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Ulster need this win - for their self-respect as much as anything else

Leinster have lorded it over Ulster in this fixture for years – but Dan McFarland’s side have every reason to be confident tonight.

Action from the last Ulster/Leinster game.
Action from the last Ulster/Leinster game.
Image: Dan Sheridan/INPHO

ULSTER FANS, LOOK away now. The following sentences contain material some viewers may find distressing.

It starts with a semi-final in 2011 and ends with a final last September. It also ends the same way each time: Leinster winning and an Ulster player, or coach, saying how much they have learned from the experience. By now, we’ve also learned one thing – namely that when it comes to the crunch, and it’s Ulster versus Leinster, there is only one team to back.

Look at the evidence. In 2011, Ulster – enjoying their best season in five years – had reached a Pro12 semi-final and were on a crest of a wave. Leinster beat them 18-3.

A year later, it was Europe, where every Ulster player interviewed was contractually obliged to mention “the spirit of ’99” in the build-up to that year’s Heineken Cup final. Leinster won again, 42-10.

rory-best-dejected Rory Best is dejected after the 2012 final. Source: Presseye/William Cherry/INPHO

Come 2013, there was a cruel tweak to the rules. The team that topped the league got home advantage in the Pro12 final. Didn’t they? Not that time. Ravenhill was being rebuilt, the final was switched to the RDS and Leinster defeated Ulster once again, 24-18. 2014, the Pro12 semi? Same story, Leinster 13-9 Ulster.

When these sides met in subsequent knockout games – the Pro12 semi-final in 2016; the 2019 Champions Cup quarter-final and last year’s Pro14 decider – Leinster won. In fact, you have to go back to the inaugural year of the long-forgotten Celtic Cup for Ulster’s solitary knockout victory over their old rivals in the professional era. Now, it’s worth noting that the inaugural year of the Celtic Cup doubled up as its penultimate year.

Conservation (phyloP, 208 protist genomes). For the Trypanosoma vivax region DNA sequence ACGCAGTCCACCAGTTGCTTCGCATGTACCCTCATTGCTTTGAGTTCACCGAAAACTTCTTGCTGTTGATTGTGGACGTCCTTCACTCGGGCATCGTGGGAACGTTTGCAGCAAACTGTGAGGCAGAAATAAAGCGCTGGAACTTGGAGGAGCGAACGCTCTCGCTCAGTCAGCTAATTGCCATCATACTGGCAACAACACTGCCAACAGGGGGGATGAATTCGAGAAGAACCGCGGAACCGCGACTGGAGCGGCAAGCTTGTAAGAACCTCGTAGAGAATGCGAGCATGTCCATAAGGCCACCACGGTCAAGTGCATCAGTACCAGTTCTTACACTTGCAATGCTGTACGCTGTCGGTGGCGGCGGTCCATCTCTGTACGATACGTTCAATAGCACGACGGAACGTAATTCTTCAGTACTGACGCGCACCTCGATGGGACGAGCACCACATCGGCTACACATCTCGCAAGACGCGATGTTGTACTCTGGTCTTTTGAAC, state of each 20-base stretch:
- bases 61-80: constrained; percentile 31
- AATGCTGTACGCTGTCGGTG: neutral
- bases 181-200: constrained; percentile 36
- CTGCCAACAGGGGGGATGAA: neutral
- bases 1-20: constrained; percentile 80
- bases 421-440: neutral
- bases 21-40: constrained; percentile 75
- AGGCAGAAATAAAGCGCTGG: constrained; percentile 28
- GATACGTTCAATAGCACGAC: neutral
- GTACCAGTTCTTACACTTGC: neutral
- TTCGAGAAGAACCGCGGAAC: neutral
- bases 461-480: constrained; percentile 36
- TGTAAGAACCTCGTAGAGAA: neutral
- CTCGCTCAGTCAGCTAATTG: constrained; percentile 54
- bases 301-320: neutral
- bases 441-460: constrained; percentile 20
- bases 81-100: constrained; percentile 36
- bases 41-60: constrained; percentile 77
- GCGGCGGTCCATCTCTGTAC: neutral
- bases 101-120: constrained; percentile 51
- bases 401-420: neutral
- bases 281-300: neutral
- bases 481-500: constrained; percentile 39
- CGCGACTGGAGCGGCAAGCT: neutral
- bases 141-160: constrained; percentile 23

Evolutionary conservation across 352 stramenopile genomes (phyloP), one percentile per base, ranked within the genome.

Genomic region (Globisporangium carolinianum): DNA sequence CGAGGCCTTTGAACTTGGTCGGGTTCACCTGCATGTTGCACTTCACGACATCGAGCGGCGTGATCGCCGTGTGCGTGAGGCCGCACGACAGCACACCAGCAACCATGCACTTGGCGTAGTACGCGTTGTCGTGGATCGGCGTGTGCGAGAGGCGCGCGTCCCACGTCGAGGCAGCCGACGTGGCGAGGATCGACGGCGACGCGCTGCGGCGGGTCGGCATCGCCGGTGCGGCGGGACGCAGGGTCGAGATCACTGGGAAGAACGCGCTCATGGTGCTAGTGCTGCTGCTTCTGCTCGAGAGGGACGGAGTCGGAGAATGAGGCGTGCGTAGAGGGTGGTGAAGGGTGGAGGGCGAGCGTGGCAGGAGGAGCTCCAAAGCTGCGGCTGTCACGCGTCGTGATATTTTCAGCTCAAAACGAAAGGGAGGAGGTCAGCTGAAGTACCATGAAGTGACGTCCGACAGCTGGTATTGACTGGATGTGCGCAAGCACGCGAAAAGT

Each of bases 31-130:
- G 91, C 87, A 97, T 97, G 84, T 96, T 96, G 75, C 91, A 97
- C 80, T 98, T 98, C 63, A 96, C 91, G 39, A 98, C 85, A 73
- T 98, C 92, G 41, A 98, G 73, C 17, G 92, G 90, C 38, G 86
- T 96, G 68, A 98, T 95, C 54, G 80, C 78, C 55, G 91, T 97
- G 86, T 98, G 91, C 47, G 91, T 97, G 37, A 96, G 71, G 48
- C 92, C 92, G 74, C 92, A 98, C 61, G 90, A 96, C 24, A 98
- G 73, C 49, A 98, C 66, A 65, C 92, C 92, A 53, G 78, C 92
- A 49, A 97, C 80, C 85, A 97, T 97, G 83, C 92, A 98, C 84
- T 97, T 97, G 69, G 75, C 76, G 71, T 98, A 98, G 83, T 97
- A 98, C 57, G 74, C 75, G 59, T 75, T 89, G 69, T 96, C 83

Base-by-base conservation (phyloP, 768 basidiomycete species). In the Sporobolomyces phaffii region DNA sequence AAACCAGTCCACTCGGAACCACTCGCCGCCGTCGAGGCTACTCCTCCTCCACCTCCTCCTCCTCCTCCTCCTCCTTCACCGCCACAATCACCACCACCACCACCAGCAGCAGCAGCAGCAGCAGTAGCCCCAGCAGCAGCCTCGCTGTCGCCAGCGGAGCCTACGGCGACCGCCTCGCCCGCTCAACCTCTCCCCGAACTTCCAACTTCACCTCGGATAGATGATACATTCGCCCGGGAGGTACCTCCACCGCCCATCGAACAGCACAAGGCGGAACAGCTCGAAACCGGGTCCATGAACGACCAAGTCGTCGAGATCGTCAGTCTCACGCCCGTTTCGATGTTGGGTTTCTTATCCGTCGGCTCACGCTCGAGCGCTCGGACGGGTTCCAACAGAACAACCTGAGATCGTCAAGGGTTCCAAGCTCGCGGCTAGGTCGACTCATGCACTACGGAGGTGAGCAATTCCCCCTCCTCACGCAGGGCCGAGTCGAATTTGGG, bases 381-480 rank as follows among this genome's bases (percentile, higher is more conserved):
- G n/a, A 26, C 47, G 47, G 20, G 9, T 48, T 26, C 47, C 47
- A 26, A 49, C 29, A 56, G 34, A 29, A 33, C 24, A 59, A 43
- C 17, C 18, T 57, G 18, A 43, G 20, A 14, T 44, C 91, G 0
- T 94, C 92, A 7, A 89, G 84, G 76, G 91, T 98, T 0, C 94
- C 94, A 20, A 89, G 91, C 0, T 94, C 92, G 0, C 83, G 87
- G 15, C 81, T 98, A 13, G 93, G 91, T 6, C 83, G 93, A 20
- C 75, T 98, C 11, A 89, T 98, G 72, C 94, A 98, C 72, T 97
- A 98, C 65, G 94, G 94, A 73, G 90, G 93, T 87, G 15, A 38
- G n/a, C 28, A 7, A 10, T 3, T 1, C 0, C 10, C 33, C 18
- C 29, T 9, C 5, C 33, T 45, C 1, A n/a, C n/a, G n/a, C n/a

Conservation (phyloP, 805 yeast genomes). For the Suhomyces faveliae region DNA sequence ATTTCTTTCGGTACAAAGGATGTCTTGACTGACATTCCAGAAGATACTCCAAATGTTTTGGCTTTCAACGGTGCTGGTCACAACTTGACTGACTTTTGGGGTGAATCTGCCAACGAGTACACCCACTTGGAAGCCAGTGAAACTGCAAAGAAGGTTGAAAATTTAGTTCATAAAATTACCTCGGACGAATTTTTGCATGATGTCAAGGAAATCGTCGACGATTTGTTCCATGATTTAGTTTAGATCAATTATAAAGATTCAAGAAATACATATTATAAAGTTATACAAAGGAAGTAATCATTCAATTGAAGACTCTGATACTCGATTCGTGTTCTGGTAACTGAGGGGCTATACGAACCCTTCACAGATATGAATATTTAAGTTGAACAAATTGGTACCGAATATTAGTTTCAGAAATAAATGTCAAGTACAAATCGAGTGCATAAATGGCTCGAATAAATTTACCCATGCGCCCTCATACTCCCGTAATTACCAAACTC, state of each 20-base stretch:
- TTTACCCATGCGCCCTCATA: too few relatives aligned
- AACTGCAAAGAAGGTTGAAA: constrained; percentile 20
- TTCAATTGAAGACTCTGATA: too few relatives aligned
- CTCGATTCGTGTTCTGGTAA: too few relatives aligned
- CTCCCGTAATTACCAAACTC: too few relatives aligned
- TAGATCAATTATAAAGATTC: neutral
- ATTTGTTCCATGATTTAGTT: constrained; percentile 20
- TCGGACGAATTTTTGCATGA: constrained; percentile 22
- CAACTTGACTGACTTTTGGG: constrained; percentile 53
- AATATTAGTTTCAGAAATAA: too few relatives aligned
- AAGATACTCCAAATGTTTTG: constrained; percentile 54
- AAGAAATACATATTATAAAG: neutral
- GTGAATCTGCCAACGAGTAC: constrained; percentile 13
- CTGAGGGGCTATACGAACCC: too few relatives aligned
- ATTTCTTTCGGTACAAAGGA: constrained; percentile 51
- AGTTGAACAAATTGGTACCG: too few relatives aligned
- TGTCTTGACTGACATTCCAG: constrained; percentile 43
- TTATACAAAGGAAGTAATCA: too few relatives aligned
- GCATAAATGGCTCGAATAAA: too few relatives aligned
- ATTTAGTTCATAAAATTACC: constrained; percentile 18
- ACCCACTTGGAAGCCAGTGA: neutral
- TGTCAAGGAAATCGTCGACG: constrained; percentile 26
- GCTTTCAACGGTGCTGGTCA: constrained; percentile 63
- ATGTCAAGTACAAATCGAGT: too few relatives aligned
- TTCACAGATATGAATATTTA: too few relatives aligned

More to the point, Ulster’s win was actually a 23-23 draw; the northern province progressing to the semi-finals by virtue of the fact they scored three tries to Leinster’s two.

History lesson over, who are we putting our money on this evening (7.35pm kick off, eir Sport)?

Why, Ulster, of course.

How could we not? All they have to do is win. Sounds easy, doesn’t it? After all, Connacht got one over Leinster in the opening weekend of 2021.

It’s different now, though. This is a semi-final in all but name, as big a game as those aforementioned do-or-die fixtures in 2011, 2014 and 2016. The history books will record it as a regular season game but it’s more than that.

a-disappointed-stuart-mccloskey-after-the-match Stuart McCloskey after last year's final. Source: Billy Stickland/INPHO

For Ulster, it’s about self-respect. If it’s bad enough going 15 years without a trophy, it’s a hell of a lot worse knowing the neighbours over the fence are living it up at a party you could have been hosting.

Since 2006, when Ulster last won this competition, Leinster have lifted the title six times, as well as collecting a quartet of European Cups.

Take nothing away from them. They have devised a system that works, not just for them but also Irish Rugby. The team they have selected for this evening’s game contains a World Cup finalist and 10 Irish internationals. But never mind the XV we’ll see tonight, look instead at this team of absentees: Keenan; Larmour, Ringrose, Henshaw, Lowe; Sexton, Gibson-Park; Healy, Kelleher, Furlong; Baird, Ryan; Leavy, Connors, Doris.

That’s why Ulster have to win this, not just to keep their hopes alive of reaching another Pro14 decider but because a defeat to a severely weakened Leinster would be a stain on their reputation.

Yes, Ulster also have key players missing for tonight’s game – but nowhere near as many. Iain Henderson may be irreplaceable but a combination of John Andrew and Adam McBurney provides adequate compensation for Rob Herring.

john-andrew-with-keiran-williams John Andrew is in a rich vein of form. Source: Matt Mackey/INPHO